By CBS4 Political Specialist Shaun Boyd

DENVER (CBS4)– Lisa Gilford can remember exactly where she was on 9/11: just a few blocks from the World Trade Center. The Denver woman was in New York, walking her dog while talking on the phone to her husband when she saw what she thought was a stunt plane.

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“And I said, ‘Jim, I can’t believe it… this plane is going to try to go,’ and as I said that, it crashed into the building. It looked like an accident and… ‘Oh my God.’ And then all of the sudden little flakes of soot falling on us and our dogs and we didn’t move.”

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For Gilford, it was as though time stopped Sept. 11, 2001, “It feels like it’s been no time at all.”

A native New Yorker, Gilford was splitting time between Denver, where her husband lived, and Greenwich Village, where she worked as a producer and screenwriter.

She can’t remember where she was when the second plane hit, but she’ll never forget what she saw, “I said, ‘Look, they’re throwing out napkins, they’re surrendering, they’re surrendering’ and the guy next to me said, ‘Those are not napkins, those are people.'”

Nothing seemed as it was, “People started streaming out of the building… torn shirts and all sooty and… they looked like zombies.. nobody looked back, nobody looked back.”

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A Greenwich Village police officer asked about her dog Leif who did water rescue, “He said to me, ‘Does Leif do cadaver work?’ and I said,’No, only live scent’ and he said, ‘We won’t be needing him.'”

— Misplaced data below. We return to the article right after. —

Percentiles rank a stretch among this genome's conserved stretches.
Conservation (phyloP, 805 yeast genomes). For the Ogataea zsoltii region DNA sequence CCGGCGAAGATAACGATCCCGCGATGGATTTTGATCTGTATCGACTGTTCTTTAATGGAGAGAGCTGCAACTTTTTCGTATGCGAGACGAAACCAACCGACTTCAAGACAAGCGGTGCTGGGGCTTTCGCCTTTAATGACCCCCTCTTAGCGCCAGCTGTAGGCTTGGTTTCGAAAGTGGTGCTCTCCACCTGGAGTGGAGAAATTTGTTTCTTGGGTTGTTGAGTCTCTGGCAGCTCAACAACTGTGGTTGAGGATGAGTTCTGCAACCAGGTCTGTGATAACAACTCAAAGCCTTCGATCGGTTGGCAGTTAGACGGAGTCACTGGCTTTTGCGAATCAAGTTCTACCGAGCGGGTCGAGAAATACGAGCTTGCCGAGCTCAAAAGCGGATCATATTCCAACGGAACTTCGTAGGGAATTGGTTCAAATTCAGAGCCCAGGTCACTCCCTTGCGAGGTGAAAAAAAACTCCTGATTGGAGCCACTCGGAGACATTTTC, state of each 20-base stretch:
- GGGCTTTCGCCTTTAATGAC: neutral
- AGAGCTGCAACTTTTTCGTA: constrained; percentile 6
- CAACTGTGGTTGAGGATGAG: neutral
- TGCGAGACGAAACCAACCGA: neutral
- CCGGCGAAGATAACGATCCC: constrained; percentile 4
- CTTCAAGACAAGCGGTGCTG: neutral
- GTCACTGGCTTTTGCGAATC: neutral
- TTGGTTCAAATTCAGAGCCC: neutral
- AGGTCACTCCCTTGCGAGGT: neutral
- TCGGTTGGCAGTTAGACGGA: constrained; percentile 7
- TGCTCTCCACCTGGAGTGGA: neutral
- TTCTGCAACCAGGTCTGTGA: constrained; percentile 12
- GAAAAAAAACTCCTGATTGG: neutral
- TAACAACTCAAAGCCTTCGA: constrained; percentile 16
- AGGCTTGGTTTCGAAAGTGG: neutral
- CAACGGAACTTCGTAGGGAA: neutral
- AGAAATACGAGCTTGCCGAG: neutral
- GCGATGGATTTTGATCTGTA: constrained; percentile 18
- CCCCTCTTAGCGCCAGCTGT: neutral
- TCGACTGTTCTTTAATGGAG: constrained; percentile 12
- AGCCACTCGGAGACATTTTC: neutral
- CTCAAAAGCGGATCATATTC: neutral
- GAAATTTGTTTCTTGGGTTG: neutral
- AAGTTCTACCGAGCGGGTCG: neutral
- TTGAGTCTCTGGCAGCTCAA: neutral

For days, she says, hundreds of people lined the highway applauding first responders. Once a year, she wears a t-shirt in memory of one who died.

“I just cried for whole situation of humanity and what hell happened here? Just like that, it was a beautiful day and just incomprehensible. It was about 6 months later that I moved.”

After the attacks, Gilford’s life was never the same. Her neighborhood went on lockdown and she spent time volunteering at a hospital before eventually moving back to Colorado, “I felt like I was deserting my city to leave but I just couldn’t bear the pile. Twenty years… it was yesterday.”

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While she didn’t know anyone in the towers, what she saw that day was traumatizing and, she says, she suffered PTSD for a time. Even today, the sights, sounds and smells are still with her.

Shaun Boyd